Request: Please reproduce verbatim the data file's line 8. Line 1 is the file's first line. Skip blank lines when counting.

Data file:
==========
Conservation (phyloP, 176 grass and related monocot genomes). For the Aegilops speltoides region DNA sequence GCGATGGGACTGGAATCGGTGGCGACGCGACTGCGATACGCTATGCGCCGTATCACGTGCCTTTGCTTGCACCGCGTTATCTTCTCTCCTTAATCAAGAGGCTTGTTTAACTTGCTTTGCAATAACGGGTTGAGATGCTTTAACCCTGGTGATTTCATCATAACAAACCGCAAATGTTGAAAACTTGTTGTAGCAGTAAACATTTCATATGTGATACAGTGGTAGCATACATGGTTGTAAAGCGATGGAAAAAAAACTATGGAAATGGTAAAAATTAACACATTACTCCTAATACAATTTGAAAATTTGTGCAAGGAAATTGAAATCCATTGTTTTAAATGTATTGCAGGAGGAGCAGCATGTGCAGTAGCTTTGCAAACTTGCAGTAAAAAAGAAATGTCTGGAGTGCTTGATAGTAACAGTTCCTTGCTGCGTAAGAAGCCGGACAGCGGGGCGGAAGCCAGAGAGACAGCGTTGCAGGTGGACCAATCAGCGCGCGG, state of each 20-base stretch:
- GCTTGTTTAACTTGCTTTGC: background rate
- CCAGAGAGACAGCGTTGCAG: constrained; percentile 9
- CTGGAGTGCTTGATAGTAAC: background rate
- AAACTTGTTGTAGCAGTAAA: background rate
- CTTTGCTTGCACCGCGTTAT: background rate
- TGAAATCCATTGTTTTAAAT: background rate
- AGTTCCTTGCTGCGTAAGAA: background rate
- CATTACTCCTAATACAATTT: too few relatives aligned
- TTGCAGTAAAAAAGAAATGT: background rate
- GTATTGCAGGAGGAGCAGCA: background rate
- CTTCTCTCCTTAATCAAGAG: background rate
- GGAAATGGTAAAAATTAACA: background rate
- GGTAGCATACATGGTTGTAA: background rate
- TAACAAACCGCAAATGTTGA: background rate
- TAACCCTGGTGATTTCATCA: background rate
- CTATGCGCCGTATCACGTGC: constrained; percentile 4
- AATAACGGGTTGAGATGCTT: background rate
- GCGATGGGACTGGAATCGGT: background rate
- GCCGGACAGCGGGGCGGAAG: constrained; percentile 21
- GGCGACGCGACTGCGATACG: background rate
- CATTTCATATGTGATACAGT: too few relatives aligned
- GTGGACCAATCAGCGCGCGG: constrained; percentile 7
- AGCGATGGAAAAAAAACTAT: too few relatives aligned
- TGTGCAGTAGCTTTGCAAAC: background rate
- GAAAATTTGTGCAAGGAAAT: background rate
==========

- AGTTCCTTGCTGCGTAAGAA: background rate